USC Physics Seminars

                                   Quantum Information – Condensed Matter – Biophysics




These seminars are scheduled on Fridays at 2:00pm, and the location is SSC 319, unless otherwise noted. Some of the seminars will be held jointly with UCLA and CALTECH.
For more information contact Lorenzo Campos Venuti (condensed matter) or Ben Reichardt (quantum information). Biophysics seminars are held the first Friday of each month and are indicated in blue.
UPC seminar location: Ahmanson Center for Biological Research, ACB 238. Location for remote viewing of HSC seminars: ACB 238
HSC seminar location: Herklotz seminar room, Zilkha Neurogenetic Institute HSC.  Location for remote viewing of UPC seminars: Herklotz



Friday, September 27, 2pm SSC 319

Nicholas Breznay (Harvey Mudd College)
Using phase-coherent transport to uncover new electronic phenomena in quantum materials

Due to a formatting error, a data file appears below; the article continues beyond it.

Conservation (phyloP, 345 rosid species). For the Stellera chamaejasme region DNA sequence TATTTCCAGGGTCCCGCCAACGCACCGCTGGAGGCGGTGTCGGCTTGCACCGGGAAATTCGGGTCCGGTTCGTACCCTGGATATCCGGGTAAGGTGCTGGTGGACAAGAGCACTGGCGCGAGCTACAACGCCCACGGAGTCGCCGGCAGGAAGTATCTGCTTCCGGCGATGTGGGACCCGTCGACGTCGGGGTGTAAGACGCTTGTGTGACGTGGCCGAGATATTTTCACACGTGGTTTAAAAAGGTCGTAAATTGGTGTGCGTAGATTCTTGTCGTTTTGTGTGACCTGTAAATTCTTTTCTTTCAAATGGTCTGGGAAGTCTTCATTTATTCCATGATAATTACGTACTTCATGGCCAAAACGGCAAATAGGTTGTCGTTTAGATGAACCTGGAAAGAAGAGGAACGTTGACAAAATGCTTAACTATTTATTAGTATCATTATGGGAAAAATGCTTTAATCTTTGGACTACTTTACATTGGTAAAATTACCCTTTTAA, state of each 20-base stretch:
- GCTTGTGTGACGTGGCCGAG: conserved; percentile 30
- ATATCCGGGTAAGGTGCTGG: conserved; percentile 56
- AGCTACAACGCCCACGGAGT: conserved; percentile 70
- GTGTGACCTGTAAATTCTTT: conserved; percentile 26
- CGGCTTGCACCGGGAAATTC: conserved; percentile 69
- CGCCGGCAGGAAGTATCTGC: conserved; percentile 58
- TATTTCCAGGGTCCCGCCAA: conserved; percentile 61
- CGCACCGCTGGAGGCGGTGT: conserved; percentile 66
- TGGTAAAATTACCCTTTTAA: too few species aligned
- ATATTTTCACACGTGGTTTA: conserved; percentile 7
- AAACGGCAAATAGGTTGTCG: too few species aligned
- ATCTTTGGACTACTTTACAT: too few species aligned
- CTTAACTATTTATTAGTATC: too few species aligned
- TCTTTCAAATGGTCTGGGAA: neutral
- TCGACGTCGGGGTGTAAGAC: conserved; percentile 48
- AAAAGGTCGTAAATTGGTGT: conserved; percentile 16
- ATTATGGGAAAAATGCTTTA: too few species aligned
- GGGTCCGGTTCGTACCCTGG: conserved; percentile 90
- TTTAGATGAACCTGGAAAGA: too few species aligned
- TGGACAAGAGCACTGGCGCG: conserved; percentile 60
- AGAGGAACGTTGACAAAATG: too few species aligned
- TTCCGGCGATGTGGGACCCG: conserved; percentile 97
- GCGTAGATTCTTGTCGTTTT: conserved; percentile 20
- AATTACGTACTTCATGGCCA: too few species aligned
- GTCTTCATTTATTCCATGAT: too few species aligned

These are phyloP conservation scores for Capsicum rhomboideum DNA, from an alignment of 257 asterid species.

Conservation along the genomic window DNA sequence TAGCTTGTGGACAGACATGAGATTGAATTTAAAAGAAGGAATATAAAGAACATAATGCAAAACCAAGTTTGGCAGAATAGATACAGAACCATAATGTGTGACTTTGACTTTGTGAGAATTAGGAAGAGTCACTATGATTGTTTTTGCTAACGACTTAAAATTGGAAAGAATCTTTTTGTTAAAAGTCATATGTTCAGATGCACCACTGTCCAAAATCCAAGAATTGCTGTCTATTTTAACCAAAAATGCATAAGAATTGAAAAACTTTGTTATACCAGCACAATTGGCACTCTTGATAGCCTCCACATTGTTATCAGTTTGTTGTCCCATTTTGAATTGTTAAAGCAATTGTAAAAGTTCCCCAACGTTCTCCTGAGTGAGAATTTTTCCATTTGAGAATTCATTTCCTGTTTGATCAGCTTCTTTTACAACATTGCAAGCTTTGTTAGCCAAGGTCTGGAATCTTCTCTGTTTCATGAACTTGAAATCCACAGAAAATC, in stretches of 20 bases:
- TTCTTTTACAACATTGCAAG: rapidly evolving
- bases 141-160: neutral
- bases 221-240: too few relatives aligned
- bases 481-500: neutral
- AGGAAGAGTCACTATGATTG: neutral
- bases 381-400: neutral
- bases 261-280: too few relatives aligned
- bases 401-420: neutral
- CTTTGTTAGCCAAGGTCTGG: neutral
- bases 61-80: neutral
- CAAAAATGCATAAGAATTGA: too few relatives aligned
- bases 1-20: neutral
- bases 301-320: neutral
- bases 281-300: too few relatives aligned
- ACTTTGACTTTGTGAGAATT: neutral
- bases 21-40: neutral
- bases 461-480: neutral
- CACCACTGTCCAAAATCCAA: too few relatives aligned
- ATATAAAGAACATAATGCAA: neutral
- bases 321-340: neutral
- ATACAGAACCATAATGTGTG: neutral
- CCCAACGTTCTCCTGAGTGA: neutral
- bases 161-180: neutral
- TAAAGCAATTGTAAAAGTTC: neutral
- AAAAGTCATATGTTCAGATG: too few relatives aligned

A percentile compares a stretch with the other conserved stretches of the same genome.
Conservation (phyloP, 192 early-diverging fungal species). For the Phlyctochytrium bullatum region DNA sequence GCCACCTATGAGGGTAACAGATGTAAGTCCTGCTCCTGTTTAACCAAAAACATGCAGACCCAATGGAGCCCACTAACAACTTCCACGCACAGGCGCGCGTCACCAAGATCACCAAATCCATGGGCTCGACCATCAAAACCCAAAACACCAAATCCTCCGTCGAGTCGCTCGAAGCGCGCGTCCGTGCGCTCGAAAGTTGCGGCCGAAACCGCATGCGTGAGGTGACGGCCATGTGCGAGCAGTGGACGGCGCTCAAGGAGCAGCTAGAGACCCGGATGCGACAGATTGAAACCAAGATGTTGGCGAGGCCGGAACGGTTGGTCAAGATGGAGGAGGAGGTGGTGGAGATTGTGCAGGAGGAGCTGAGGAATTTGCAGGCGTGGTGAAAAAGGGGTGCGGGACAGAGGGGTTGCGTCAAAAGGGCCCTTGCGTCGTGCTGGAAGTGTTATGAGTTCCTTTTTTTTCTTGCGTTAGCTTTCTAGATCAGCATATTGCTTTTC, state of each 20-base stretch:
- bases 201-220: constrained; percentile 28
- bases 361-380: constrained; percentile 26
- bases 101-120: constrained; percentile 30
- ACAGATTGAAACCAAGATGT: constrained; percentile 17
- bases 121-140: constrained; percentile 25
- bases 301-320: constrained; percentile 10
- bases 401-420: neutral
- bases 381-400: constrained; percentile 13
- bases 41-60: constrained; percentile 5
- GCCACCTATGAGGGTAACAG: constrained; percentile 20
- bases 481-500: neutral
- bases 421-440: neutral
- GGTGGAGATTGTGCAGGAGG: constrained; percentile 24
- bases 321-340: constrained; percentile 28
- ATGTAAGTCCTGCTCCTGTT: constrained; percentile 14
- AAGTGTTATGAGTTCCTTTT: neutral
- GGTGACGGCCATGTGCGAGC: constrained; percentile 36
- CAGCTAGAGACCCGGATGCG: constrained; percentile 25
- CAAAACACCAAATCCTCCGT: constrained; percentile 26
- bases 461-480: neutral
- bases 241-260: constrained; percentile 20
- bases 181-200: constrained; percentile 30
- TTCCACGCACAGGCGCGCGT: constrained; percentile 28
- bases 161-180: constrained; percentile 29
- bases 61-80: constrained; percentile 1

Understanding the driving mechanisms for quantum materials – whether strongly correlated, strongly disordered, or characterized by nontrivial band topology – often derives from precise studies of electronic phase coherence. Among other impacts, long electronic spin and phase-coherence lifetimes result in weak localization or (in the presence of strong spin-orbit coupling) antilocalization. These transport phenomena can be used to spectroscopically probe complex materials, including the interface between perovskite oxide materials, and phase-change chacogenide glasses. First, we examine thin-film bilayers of BaPbO3 on BaBiO3, an oxide system that (like LAO-STO) exhibits superconductivity at the interface. The bilayer films exhibit quantum interference phenomena below 100 K and show an enhanced dephasing rate over a broad range of temperatures (2-50 K). Increased dephasing may be linked to instabilities that have been proposed to drive unconventional superconductivity in the bismuthates and demonstrates that the BPO-BBO interface hosts a complex electronic system. Second, we find an unexpected spin sensitive hopping conductivity in the phase change material SnSb2Te4. Here, an isotropic magnetoconductance arises from disruption of spin correlations that inhibit hopping transport, a recently hypothesized ‘spin memory’ effect whose occurrence signals that the spin plays a previously overlooked role in the disorder-driven transition between weak and strong localization in spin-orbital materials.
















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